CHARLESTON, W.Va. -- In 1960, a group of students and faculty at West Virginia University began getting together to discuss, among other things, taking on a conservation project in neighboring Preston County.
"A group of people in the biological sciences -- biologists, foresters, agriculture teachers -- started having lunch together," said Charles Baer, a retired ecology professor at WVU. "We talked about getting a chapter of The Nature Conservancy started in West Virginia, and we talked about buying Cranesville Swamp, which was then available for something like $5 an acre."
By the end of 1960, the WVU group, which included, among others, Roland Guthrie, Roy Clarkson, Eleanor Bush and Baer, began working with the Washington office of The Nature Conservancy, then in its infancy, to buy a 259-acre section of the swamp. The idea was to protect the wetland and promote its use as an outdoor classroom for nature study. In October 1963, Baer and other volunteers chartered the West Virginia Chapter of The Nature Conservancy.
The land purchased by the ad hoc group of WVU was the first block of land that would become the 1,774-acre Cranesville Swamp Preserve, the first of 13 unique habitat preserves The Nature Conservancy would create and manage in West Virginia.
Located in a "frost pocket" -- a low area in which cold air and moisture is channeled from mountains aligned with the region's prevailing west-to-east weather pattern -- Cranesville is one of the nation's southernmost boreal swamps. The swamp provides habitat for dozens of seldom-seen plant and animal species, ranging from saw whet owls and mountain earth snakes to the wildflower Jacob's ladder and insect-eating sundew plants.
Since The Nature Conservancy began managing Cranesville Swamp, which was logged in the early 1900s, more than 18,000 red spruce and 1,100 white pines have been planted on more than 300 acres. Invasive species like autumn olive have been attacked and monitored, and a system of trails and boardwalks has been developed.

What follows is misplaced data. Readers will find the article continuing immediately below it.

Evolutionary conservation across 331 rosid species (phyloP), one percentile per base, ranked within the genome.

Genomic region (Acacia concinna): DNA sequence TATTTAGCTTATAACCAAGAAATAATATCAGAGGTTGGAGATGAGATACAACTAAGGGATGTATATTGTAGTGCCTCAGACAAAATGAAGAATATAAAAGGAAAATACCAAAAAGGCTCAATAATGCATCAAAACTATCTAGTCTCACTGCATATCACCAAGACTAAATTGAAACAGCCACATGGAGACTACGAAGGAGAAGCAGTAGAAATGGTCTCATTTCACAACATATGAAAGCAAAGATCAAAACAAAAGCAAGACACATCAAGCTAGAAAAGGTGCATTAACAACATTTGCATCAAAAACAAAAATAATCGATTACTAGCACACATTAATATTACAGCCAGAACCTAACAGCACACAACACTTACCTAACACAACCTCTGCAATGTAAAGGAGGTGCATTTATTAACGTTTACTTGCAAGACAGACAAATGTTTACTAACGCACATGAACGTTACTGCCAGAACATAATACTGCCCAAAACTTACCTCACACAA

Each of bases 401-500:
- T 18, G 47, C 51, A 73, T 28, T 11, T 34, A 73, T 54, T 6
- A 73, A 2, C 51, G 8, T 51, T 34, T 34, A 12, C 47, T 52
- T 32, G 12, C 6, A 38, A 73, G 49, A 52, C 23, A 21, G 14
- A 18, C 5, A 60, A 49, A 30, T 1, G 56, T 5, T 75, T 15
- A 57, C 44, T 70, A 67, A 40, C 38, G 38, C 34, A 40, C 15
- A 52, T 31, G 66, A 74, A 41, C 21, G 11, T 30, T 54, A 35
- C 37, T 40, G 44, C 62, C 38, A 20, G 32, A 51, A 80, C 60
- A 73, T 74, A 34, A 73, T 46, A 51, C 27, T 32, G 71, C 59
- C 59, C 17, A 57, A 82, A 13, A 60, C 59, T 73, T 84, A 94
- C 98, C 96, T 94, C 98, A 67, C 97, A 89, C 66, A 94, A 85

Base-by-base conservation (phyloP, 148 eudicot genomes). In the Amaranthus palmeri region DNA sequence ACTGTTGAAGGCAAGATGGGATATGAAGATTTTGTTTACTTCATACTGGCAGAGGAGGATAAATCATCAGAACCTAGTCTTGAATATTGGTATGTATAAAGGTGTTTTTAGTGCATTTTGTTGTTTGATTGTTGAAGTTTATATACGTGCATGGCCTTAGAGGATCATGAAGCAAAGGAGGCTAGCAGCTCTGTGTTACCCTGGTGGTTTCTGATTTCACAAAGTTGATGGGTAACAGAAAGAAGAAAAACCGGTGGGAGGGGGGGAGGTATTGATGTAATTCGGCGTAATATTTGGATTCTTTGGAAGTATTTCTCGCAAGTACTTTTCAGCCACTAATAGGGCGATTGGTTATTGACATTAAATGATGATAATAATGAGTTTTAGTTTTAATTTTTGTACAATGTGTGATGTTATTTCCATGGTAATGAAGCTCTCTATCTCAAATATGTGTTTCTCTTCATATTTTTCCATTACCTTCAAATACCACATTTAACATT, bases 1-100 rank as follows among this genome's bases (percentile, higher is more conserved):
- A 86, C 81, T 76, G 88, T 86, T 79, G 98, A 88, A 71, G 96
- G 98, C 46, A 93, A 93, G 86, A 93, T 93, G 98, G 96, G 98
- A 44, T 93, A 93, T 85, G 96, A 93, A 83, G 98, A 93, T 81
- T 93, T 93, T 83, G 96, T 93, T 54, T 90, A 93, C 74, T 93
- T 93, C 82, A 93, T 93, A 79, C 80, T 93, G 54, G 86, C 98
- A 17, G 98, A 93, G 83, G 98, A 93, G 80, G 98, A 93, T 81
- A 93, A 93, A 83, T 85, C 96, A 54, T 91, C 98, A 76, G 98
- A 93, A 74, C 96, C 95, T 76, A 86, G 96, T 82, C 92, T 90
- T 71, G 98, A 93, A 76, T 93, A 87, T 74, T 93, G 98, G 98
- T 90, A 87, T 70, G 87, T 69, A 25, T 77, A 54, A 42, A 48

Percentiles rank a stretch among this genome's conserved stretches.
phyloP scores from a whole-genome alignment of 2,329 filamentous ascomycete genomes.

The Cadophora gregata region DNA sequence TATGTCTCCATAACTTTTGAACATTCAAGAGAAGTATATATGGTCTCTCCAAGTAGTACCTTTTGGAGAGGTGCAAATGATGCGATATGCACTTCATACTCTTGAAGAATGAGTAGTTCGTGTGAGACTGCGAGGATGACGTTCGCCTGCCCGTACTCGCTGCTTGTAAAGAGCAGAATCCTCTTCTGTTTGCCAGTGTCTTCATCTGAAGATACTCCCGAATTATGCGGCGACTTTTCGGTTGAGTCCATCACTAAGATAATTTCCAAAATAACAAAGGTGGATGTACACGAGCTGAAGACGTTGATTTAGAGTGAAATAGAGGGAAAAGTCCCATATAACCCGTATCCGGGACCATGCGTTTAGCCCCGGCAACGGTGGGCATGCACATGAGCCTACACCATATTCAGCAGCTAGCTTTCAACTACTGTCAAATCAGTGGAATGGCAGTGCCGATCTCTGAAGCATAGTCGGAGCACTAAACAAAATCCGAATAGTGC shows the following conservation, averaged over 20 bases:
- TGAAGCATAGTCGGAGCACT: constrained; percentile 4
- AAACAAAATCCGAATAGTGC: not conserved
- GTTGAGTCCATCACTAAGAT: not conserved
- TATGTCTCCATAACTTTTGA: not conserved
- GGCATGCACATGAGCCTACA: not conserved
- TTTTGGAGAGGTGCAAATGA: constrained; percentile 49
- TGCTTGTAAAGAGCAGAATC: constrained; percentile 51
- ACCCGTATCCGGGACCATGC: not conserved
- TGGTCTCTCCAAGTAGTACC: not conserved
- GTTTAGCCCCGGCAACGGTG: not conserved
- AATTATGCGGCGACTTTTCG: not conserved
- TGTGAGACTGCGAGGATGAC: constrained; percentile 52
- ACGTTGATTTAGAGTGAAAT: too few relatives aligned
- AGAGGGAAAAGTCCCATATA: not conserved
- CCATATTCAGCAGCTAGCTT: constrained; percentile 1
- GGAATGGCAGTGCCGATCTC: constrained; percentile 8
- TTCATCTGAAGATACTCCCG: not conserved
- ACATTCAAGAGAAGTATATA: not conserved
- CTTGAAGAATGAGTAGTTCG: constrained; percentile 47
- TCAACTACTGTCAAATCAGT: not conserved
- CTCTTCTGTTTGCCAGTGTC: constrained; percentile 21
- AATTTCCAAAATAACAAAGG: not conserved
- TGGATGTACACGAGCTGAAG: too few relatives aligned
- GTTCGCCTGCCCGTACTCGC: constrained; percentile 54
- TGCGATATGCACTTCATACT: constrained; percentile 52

In 1975, The Nature Conservancy established West Virginia's Natural Heritage Program, which catalogs the state's natural assets and helps prioritize conservation efforts. The program is now managed by the state Division of Natural Resources.
Not long after Ed Maguire was hired as TNC's first state director in 1979, a fund-raising campaign was launched to protect Panther Knob in Pendleton County, Slaty Mountain in Monroe County and Brush Creek in Mercer County, all of which are now among the conservancy's 13 West Virginia preserves.
The rocky summit slopes of Panther Knob provide habitat for the state's largest stand of paper birch and the largest fire-maintained pine barren in the Central Appalachians. A globally rare plant community lives in the dry, sun drenched shale barrens of Slaty Mountain, while the slopes surrounding Brush Creek are home to uncommon trees like Canada yew and white cedar, as well as the globally rare shrub Canby's mountain-lover.
During the early 1980s, the conservancy bought its first conservation easement, a land-protection tool that would be used with growing frequency in the years to come. The first conservation easement was acquired to protect General Davis Cave in Greenbrier County, the only known home of the West Virginia spring salamander.
In addition to acquiring 13 preserves across the state, TNC helped federal and state agencies in West Virginia add land to wildlife refuges, wildlife management areas, national forests and national parks.